The appellate panel comprised Judge Michael Daly Hawkins, Judge Ronald M. Gould, and Judge Richard A. Paez.
Wells Fargo was represented by Felicia Boyd of Barnes & Thornburg LLP, Minneapolis. ABD was represented by Kerry Lynn Duffy of Bartko Zankel Bunzel & Miller, San Francisco.
Copyright 2013, The Bureau of National Affairs, Inc.
All Bloomberg BNA treatises are available on standing order, which ensures you will always receive the most current edition of the book or supplement of the title you have ordered from Bloomberg BNA’s book division. As soon as a new supplement or edition is published (usually annually) for a title you’ve previously purchased and requested to be placed on standing order, we’ll ship it to you to review for 30 days without any obligation. During this period, you can either (a) honor the invoice and receive a 5% discount (in addition to any other discounts you may qualify for) off the then-current price of the update, plus shipping and handling or (b) return the book(s), in which case, your invoice will be cancelled upon receipt of the book(s). Call us for a prepaid UPS label for your return. It’s as simple and easy as that. Most importantly, standing orders mean you will never have to worry about the timeliness of the information you’re relying on. And, you may discontinue standing orders at any time by contacting us at 1.800.960.1220 or by sending an email to email@example.com.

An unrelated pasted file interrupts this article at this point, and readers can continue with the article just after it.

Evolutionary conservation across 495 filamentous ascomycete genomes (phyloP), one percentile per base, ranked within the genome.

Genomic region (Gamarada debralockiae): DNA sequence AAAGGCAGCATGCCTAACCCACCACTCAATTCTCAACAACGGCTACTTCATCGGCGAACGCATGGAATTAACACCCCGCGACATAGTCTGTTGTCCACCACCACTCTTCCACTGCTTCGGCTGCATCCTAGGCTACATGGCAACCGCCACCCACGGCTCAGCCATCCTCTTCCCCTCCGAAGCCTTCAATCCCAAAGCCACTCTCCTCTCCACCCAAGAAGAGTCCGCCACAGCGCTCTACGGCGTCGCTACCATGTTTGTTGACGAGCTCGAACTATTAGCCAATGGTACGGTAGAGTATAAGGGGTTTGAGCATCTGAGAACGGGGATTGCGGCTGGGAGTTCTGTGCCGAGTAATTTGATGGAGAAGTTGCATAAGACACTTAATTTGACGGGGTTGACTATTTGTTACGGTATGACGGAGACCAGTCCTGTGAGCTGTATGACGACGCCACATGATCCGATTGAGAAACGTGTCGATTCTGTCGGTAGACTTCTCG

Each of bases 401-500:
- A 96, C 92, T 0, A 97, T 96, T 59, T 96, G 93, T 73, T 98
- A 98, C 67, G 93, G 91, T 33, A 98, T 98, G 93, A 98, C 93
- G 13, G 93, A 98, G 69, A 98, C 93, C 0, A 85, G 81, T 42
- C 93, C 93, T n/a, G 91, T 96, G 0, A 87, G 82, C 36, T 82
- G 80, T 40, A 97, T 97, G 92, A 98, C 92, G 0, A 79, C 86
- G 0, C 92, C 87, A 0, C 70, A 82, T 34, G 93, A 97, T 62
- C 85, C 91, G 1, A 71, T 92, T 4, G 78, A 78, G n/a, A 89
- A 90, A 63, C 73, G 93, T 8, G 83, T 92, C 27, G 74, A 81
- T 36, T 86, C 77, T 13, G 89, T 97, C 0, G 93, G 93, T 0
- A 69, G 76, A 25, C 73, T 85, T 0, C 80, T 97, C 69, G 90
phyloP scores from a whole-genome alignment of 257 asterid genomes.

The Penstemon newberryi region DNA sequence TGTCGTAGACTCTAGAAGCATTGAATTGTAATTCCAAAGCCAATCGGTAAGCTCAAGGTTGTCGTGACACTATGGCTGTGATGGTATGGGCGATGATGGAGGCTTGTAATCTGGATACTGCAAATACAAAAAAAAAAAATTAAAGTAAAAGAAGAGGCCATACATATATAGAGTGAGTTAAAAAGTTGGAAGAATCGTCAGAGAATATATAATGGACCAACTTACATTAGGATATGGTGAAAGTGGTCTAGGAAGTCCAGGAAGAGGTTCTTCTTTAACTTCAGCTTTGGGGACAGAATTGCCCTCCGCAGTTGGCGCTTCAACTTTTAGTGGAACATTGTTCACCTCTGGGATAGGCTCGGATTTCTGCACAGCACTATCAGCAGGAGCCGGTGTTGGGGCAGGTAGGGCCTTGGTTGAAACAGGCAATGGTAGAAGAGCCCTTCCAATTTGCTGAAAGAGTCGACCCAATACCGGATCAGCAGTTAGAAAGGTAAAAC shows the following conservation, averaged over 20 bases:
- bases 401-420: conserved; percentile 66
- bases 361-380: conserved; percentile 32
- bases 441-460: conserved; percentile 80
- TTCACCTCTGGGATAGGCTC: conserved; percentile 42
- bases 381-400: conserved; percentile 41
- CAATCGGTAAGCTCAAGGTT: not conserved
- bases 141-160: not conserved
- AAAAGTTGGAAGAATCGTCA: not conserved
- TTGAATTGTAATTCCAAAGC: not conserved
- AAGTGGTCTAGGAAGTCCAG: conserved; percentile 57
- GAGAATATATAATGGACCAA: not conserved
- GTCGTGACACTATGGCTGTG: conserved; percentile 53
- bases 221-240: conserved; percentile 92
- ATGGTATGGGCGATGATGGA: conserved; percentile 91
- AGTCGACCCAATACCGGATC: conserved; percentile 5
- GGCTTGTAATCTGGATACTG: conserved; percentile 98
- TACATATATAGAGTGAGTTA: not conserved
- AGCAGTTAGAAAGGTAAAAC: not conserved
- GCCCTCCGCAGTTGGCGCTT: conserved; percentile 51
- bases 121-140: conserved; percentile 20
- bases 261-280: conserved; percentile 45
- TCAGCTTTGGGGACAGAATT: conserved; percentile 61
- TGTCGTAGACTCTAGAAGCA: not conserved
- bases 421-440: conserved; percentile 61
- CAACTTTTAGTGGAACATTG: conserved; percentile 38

Put me on standing order at a 5% discount off list price of all future updates, in addition to any other discounts I may quality for. (Returnable within 30 days.)
Notify me when updates are available (No standing order will be created).
This Bloomberg BNA report is available on standing order, which ensures you will all receive the latest edition. This report is updated annually and we will send you the latest edition once it has been published. By signing up for standing order you will never have to worry about the timeliness of the information you need. And, you may discontinue standing orders at any time by contacting us at 1.800.372.1033, option 5, or by sending us an email to firstname.lastname@example.org.
Put me on standing order
Notify me when new releases are available (no standing order will be created)